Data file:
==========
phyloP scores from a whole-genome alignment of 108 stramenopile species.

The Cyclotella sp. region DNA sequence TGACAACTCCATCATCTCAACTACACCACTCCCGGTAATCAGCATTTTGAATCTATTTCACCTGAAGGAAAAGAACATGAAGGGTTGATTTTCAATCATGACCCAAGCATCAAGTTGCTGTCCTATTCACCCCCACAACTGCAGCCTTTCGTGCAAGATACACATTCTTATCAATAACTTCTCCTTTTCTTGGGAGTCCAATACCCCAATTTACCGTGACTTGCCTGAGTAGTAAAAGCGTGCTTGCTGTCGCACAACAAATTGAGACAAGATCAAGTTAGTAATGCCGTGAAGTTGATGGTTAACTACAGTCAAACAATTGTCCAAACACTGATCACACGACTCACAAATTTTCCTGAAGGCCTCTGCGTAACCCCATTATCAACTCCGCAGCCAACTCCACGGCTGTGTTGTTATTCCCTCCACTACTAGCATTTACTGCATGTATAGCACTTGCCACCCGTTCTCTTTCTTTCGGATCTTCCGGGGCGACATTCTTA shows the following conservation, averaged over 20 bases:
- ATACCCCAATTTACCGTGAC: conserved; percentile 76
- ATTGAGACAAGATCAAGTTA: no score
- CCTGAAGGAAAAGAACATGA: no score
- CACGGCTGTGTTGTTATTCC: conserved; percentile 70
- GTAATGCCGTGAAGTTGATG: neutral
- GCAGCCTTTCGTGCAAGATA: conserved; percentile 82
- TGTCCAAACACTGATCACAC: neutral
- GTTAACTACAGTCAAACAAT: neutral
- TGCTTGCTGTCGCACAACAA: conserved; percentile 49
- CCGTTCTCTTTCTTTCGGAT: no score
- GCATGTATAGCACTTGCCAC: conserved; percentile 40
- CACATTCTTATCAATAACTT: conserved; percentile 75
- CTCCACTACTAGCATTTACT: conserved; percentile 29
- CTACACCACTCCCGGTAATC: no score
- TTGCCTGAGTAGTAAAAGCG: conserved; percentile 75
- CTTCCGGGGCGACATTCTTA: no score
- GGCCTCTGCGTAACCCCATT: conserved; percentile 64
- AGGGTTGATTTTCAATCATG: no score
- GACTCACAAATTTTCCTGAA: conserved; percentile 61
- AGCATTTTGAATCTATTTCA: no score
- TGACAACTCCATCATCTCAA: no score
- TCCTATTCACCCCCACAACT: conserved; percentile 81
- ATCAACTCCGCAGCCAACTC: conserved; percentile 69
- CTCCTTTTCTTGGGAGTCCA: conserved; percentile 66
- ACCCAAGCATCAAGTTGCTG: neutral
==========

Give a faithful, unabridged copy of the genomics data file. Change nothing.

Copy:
phyloP scores from a whole-genome alignment of 108 stramenopile species.

The Cyclotella sp. region DNA sequence TGACAACTCCATCATCTCAACTACACCACTCCCGGTAATCAGCATTTTGAATCTATTTCACCTGAAGGAAAAGAACATGAAGGGTTGATTTTCAATCATGACCCAAGCATCAAGTTGCTGTCCTATTCACCCCCACAACTGCAGCCTTTCGTGCAAGATACACATTCTTATCAATAACTTCTCCTTTTCTTGGGAGTCCAATACCCCAATTTACCGTGACTTGCCTGAGTAGTAAAAGCGTGCTTGCTGTCGCACAACAAATTGAGACAAGATCAAGTTAGTAATGCCGTGAAGTTGATGGTTAACTACAGTCAAACAATTGTCCAAACACTGATCACACGACTCACAAATTTTCCTGAAGGCCTCTGCGTAACCCCATTATCAACTCCGCAGCCAACTCCACGGCTGTGTTGTTATTCCCTCCACTACTAGCATTTACTGCATGTATAGCACTTGCCACCCGTTCTCTTTCTTTCGGATCTTCCGGGGCGACATTCTTA shows the following conservation, averaged over 20 bases:
- ATACCCCAATTTACCGTGAC: conserved; percentile 76
- ATTGAGACAAGATCAAGTTA: no score
- CCTGAAGGAAAAGAACATGA: no score
- CACGGCTGTGTTGTTATTCC: conserved; percentile 70
- GTAATGCCGTGAAGTTGATG: neutral
- GCAGCCTTTCGTGCAAGATA: conserved; percentile 82
- TGTCCAAACACTGATCACAC: neutral
- GTTAACTACAGTCAAACAAT: neutral
- TGCTTGCTGTCGCACAACAA: conserved; percentile 49
- CCGTTCTCTTTCTTTCGGAT: no score
- GCATGTATAGCACTTGCCAC: conserved; percentile 40
- CACATTCTTATCAATAACTT: conserved; percentile 75
- CTCCACTACTAGCATTTACT: conserved; percentile 29
- CTACACCACTCCCGGTAATC: no score
- TTGCCTGAGTAGTAAAAGCG: conserved; percentile 75
- CTTCCGGGGCGACATTCTTA: no score
- GGCCTCTGCGTAACCCCATT: conserved; percentile 64
- AGGGTTGATTTTCAATCATG: no score
- GACTCACAAATTTTCCTGAA: conserved; percentile 61
- AGCATTTTGAATCTATTTCA: no score
- TGACAACTCCATCATCTCAA: no score
- TCCTATTCACCCCCACAACT: conserved; percentile 81
- ATCAACTCCGCAGCCAACTC: conserved; percentile 69
- CTCCTTTTCTTGGGAGTCCA: conserved; percentile 66
- ACCCAAGCATCAAGTTGCTG: neutral